How the country’s second-oldest chess club is surviving in a Center City basement

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 In July of 1956, a precocious 13-year-old walked into the Franklin-Mercantile Chess Club at 1616 Locust St. He left the youngest United States junior champion in history.  

“Boy, 13, Captures Chess Laurels,” read an Inquirer headline the following day.

The boy in question? Just an upstart from the Big Apple by the name of Bobby Fischer.

Fischer’s early triumph is only one of many Philadelphia chess milestones: There’s the first-ever reported game of chess in America, said to have been played by Ben Franklin himself; the first book of chess published in States; the series of matches played via telegram between Philadelphia and New York in 1858; and of course, the founding of the Franklin Chess Club (later combined with the Mercantile Club in the 1950s) in 1885.

That makes it the second-oldest U.S. chess club still playing.

Fischer is by no means the only superstar to have checkmated on the boards of Franklin-Mercantile. There was World Champion Emanuel Lasker who visited in 1892. And blindfold chess expert Harry Nelson Pillsbury, who came the following year. Back then, the men of the club played in suit and tie, on marble floors and engraved tables.

Today, members reside in a rented basement room of an anonymous brownstone at 2012 Walnut St and pay $75 for a year-long membership. Marble has been swapped for linoleum. Chess, however, remains a constant. Nine boards, some wooden, others green-and-white folding PVC, occupy the main room. Plaques from the 1950s hang from the walls, their once-shining metal engravings slowly fading.

On a recent Saturday night, fewer than 10 members were present at the club. Two men played in a corner of the room, hunched in silence. Opposite them another duo played using a timer. Each moved without speaking, the only sound the steady tick of a wall clock.

The sparse attendance could partly be blamed on the absence of one member who usually brings free burgers on Saturdays. There was talk of buying a pizza instead, until it was revealed that last time, a pizza cost $18.

“Man, what kind of pizza costs 18 dollars?” asked one member, a bearded man wearing blue coveralls.

“Center City pizza, that’s what,” replied another.

During the games, Jerome Works, Franklin-Mercantile’s volunteer manager, sat in his office streaming the Sixers on his laptop. The 62-year-old finds himself at the club every day of the week, save Sundays, from around noon until 9 p.m. It is an often-solitary job, keeping the club open in the event one of the club’s 21 members, one of whom is a Grandmaster, wishes to stop by during the day for a quick game.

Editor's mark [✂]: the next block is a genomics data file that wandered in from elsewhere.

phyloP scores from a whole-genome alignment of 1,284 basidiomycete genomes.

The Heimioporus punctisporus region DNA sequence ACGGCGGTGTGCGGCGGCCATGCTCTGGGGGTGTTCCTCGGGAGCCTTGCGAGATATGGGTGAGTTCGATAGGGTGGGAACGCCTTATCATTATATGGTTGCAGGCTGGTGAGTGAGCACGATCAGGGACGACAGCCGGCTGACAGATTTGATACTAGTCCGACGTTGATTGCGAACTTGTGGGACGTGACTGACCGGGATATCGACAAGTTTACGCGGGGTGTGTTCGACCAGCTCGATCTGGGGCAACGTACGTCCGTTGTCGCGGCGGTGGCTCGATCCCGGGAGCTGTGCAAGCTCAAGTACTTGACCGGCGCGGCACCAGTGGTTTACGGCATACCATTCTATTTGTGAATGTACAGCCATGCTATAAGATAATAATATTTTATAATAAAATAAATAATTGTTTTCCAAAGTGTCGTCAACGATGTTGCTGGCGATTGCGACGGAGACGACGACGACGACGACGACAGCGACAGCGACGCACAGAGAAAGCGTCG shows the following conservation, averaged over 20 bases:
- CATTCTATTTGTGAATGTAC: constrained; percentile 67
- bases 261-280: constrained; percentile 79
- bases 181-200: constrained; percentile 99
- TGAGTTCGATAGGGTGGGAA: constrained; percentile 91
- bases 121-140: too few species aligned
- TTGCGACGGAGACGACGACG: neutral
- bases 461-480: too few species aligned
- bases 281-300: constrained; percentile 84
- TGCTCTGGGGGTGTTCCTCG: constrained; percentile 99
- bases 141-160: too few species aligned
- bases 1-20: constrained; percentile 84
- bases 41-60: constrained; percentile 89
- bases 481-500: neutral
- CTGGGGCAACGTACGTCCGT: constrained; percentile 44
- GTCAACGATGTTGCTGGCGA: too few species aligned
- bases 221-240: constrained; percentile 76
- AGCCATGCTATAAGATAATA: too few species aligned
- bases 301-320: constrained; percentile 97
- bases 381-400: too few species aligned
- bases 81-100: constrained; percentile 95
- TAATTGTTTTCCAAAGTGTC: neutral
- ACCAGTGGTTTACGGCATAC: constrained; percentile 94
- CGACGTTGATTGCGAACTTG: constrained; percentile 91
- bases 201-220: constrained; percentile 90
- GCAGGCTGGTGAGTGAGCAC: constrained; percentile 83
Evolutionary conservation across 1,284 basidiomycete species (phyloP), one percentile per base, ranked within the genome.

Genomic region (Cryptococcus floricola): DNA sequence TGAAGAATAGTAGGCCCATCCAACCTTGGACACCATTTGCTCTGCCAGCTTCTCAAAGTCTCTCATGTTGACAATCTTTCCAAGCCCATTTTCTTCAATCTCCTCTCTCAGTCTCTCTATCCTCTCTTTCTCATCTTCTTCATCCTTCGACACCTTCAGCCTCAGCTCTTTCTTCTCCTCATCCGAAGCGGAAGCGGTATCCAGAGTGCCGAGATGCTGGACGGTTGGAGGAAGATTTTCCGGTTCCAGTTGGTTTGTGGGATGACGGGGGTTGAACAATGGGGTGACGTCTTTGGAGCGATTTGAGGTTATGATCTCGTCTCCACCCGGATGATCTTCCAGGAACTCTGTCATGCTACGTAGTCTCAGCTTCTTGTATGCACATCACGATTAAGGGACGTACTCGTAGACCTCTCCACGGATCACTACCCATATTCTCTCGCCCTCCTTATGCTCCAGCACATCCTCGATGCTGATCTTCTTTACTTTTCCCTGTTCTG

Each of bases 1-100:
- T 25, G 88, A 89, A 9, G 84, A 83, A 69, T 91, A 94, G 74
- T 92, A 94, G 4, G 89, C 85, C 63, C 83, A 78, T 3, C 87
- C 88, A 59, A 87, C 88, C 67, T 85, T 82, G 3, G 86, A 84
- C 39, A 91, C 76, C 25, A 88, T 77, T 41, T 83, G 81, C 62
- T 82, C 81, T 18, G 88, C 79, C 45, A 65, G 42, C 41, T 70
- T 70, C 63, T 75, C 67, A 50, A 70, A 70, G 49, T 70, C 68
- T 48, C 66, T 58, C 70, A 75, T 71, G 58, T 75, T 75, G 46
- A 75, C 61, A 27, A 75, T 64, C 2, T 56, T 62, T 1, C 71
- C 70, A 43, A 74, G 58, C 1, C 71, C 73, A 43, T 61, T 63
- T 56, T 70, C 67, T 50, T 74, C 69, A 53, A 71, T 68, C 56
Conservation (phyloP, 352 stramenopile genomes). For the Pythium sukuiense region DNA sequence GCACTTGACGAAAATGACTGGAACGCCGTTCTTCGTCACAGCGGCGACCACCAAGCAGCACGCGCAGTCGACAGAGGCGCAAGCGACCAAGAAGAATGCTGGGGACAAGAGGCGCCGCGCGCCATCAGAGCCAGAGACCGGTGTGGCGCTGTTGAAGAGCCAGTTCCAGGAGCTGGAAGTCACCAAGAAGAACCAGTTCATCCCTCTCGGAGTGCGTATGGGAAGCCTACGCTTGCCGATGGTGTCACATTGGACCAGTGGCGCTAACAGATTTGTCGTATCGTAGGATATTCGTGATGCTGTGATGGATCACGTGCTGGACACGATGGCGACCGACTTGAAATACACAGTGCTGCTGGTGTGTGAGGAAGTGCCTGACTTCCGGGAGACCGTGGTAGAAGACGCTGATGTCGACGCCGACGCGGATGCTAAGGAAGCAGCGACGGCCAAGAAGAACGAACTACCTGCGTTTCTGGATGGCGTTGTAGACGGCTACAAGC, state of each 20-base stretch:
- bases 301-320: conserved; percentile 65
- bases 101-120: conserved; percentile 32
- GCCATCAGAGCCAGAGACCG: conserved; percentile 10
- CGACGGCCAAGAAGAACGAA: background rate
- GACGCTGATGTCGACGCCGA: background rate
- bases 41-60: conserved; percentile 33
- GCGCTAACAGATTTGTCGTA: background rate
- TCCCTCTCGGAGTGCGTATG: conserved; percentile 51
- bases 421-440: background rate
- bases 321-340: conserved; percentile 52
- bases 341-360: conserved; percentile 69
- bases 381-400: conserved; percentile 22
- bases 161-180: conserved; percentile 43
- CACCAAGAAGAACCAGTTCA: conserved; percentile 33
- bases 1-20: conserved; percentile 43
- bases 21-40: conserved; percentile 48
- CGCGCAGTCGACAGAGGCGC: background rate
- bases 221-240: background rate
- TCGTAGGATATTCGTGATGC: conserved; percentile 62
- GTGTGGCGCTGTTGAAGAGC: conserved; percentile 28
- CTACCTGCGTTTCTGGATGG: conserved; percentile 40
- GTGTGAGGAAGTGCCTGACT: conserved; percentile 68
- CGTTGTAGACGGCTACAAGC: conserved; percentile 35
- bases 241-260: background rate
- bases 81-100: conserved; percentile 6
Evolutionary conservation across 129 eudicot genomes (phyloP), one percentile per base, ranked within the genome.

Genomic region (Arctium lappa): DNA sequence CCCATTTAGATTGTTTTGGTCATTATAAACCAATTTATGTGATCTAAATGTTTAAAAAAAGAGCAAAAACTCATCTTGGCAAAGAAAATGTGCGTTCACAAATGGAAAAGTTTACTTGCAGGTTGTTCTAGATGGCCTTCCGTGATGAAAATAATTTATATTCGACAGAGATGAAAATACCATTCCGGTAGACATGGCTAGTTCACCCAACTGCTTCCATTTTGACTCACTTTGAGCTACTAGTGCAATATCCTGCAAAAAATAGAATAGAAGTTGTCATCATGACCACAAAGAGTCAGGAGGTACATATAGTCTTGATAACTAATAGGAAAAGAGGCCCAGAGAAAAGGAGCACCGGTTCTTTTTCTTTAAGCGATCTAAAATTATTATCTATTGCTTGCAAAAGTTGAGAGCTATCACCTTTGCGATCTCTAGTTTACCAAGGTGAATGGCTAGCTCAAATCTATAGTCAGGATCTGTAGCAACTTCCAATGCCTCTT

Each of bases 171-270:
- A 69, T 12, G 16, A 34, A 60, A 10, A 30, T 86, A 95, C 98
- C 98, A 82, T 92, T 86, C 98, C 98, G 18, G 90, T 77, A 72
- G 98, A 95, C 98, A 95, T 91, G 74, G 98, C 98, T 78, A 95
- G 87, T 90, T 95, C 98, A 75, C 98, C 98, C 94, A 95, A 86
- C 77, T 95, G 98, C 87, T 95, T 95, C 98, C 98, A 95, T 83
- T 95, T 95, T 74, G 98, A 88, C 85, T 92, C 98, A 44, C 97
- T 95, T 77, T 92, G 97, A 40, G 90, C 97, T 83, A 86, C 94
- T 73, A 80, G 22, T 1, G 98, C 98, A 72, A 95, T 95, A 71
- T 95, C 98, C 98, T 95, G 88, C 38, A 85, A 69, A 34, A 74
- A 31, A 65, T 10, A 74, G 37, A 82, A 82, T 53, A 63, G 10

“I really don’t know,” said Works, when asked why he volunteered for the position. “I guess I was just interested in chess. To be honest, I just wanted to keep the club going.”

During the 70s and 80s, Franklin-Mercantile was over 300 members strong. “Matter of fact,” Works recalled, “you had to wait to get on a table to play.”

Joel Barringer, 63, shares fond memories of the days when Franklin-Mercantile occupied the penthouse of the Adelphia House. “Sometimes I’m sitting here and looking at my computer, especially to when the club’s quiet, and I’m saying to myself, ‘Man I miss the good old days.’” he said.

A member of the club since June of 1972, Barringer never quite managed to leave, even as membership dwindled and he found himself spending more time alone in the back room, analyzing games on his computer and muttering suggestions—“You don’t have to take that!”—that go unheard.

“It’s going on 50 years, you know?” he said of his time spent at the club. “It’s almost like I’m stuck here.”

As for the culprit behind the decline in club membership, there is total consensus amongst the club’s players: the internet.

“I would think the youth is more tech savvy, so I would think they’re probably less interested to come to a club to play,” Works said.

But paradoxically, the internet has also done wonders to increase the accessibility of chess. Now players can start a game wherever is most convenient for them, and for free, explained Martin Collette, Director of Chess Programs for the After School Activities Partnerships, which provides chess lessons for nearly 2,500 Philadelphia-area schoolchildren.

Collette sees no evidence that the internet has diminished the desire for kids to play chess in-person. In his kids, he said, “You can see the excitement of getting to play over the board.”

Barringer maintains hope that Franklin-Mercantile club will thrive well into the future, but hasn’t been blind to the change during his 40 years frequenting the club. “Philadelphia has a reputation for being monkey-on-the-back against things that are 100 years old,” he said. “They get rid of things.”

That long history is among the club’s most marketable attributes, said William Shannon, a member since 1982. “We’re trying to get people the recognition that if they’re coming to Philadelphia, this should be a site that they come see because it’s an institution,” he said.

For the time being, though, the club remains in relative obscurity.

“Hopefully we can survive,” Barringer said. “We’ve survived this long.”
Twitter: @davidmurrellv

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1 Philadelphia

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